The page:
By-election blues: Wythenshawe was not the anti-politics triumph Ukip wanted

There are even whispers that Ukip may not be the shoo-in to top the table in the forthcoming EU elections as many have assumed

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The Independent Online

For all the predictions of a disruption to politics as we know it, what happened in Wythenshawe and Sale East this week was not Orpington in 1962. Then, a groundswell of anti-establishment feeling propelled the outsider Liberal candidate to Parliament thanks to a swing of nearly 22 per cent. In Greater Manchester on Thursday, the UK Independence Party garnered a not insignificant 18 per cent, pushing the Tories into a humiliating third place and contributing to the collapse of the Liberal Democrats. Yet Labour not only held on to the seat by a wide margin, but it even increased its majority (albeit on a sharply lower turnout).

In fairness, Ukip’s performance was no mean feat. To more than quintuple its share of the vote, after just three weeks of campaigning, is some achievement; even more so given the speed with which postal ballots closed. Now, with no fewer than six by-election second-places since 2010, its position as a political fixture is irrefutable.

Nevertheless, Nigel Farage et al did not come anywhere near a victory. In the North, it seems, the party of protest is Her Majesty’s Opposition – hardly a sign of the collapse of the old order. There are even whispers that Ukip may not be the shoo-in to top the table in the forthcoming EU elections as many have assumed.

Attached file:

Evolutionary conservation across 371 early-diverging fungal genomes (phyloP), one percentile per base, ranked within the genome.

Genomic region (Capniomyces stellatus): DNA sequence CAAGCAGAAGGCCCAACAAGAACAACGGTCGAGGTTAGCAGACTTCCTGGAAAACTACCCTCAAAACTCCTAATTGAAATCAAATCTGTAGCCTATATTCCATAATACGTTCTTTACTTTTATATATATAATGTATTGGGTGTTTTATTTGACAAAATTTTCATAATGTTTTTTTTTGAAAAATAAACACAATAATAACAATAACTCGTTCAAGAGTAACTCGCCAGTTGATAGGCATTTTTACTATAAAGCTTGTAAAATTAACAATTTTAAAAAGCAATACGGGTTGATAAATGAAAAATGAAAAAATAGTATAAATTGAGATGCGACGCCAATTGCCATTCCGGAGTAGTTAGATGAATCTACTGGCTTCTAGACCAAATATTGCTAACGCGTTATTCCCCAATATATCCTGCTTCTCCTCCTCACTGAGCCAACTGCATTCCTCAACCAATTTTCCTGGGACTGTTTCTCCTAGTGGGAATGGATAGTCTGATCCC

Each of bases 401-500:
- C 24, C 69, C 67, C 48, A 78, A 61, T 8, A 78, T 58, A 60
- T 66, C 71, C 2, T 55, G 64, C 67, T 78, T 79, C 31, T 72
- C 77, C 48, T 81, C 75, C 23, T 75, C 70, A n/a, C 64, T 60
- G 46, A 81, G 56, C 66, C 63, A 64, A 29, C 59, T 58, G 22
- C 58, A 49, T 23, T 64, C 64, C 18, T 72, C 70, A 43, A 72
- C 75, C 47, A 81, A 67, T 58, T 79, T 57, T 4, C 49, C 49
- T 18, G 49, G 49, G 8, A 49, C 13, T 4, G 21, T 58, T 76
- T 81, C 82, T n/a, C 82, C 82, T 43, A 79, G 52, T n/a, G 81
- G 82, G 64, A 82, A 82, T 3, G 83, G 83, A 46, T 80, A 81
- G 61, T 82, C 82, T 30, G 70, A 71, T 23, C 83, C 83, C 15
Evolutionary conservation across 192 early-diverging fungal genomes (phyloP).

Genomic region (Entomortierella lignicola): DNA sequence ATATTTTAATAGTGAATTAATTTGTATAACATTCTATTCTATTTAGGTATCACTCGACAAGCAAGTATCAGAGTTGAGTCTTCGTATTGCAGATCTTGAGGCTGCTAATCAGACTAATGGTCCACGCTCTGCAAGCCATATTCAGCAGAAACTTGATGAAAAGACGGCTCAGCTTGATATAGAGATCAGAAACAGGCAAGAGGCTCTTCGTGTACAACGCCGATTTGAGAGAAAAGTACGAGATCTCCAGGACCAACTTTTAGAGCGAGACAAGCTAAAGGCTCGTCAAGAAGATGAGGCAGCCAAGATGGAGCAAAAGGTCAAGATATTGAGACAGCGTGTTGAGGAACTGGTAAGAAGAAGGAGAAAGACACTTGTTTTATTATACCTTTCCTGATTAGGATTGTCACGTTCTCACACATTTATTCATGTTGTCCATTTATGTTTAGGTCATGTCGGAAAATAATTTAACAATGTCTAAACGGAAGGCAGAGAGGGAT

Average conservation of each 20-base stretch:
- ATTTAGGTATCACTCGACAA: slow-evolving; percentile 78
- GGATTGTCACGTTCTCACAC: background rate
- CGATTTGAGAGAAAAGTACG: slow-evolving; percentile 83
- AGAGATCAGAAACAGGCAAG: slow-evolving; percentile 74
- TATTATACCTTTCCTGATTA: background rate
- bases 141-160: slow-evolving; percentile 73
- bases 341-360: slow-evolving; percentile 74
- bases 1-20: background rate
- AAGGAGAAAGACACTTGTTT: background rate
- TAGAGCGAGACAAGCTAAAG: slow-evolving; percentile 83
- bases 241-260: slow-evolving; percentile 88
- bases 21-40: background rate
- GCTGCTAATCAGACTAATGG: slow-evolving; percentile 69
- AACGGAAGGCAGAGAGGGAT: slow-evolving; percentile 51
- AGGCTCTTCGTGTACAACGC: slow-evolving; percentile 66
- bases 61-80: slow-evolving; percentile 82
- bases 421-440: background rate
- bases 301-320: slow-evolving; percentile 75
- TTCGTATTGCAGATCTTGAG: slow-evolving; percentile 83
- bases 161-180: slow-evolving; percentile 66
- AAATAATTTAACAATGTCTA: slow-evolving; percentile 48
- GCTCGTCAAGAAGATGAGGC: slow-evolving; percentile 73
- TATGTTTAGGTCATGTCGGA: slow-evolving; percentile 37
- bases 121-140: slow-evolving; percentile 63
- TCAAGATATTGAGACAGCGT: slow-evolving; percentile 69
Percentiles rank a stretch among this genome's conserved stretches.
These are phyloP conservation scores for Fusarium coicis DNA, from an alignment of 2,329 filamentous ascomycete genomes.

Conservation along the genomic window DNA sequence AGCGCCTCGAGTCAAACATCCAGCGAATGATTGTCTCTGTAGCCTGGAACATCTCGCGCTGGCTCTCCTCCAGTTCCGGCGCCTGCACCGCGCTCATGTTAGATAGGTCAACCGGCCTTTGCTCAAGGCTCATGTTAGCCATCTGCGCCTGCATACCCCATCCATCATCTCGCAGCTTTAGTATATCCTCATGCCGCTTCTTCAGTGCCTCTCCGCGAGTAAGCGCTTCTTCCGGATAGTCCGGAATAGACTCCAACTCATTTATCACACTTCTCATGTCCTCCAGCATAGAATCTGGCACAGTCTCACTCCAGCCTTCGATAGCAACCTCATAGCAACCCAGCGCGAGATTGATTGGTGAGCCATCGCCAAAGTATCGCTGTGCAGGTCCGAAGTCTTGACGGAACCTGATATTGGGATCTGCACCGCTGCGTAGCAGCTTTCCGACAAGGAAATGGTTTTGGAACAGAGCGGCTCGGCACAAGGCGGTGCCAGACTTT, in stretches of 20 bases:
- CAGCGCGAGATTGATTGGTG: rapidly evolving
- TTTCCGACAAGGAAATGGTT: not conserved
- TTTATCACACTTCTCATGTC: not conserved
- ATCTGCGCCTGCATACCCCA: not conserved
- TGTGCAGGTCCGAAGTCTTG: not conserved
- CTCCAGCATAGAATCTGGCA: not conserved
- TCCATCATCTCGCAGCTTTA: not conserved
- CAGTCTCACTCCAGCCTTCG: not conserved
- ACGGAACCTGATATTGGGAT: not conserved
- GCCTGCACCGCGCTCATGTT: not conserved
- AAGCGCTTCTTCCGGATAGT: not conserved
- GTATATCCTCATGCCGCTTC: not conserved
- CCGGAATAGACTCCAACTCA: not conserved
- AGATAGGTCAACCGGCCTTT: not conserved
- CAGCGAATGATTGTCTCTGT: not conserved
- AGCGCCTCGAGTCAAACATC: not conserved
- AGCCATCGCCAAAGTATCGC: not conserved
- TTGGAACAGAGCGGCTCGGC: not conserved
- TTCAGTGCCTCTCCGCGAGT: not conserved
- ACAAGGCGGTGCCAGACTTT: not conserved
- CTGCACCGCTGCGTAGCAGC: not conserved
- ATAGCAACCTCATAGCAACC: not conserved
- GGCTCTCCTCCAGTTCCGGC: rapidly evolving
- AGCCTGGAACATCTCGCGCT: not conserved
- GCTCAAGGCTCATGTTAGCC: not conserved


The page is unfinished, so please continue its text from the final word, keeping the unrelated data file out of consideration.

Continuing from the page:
Even without a game-changing final outcome, however, there are still lessons to be learnt from Wythenshawe. The wipeout of the Liberal Democrats – whose support plummeted by 17 points, losing them their deposit – indicates just how high a price the former protest party is paying for its participation in government, particularly a Tory-led government making deep cuts in public spending. Equally, the Tories’ 11-point drop will focus minds in Conservative Central Office even more sharply on the scale of the challenge the party faces in the North.

Indeed, it is thus that Ukip stands to make its presence felt. Mr Farage’s hope that his party might be a threat to both right and left in their respective heartlands shows scant sign of coming to fruition. But what the Wythenshawe result does make clear is its potential to erode the Tory vote, both in the North and in all-important marginals. Ukip will not shake up politics by winning much itself, but it still very well might tip the scales towards Labour.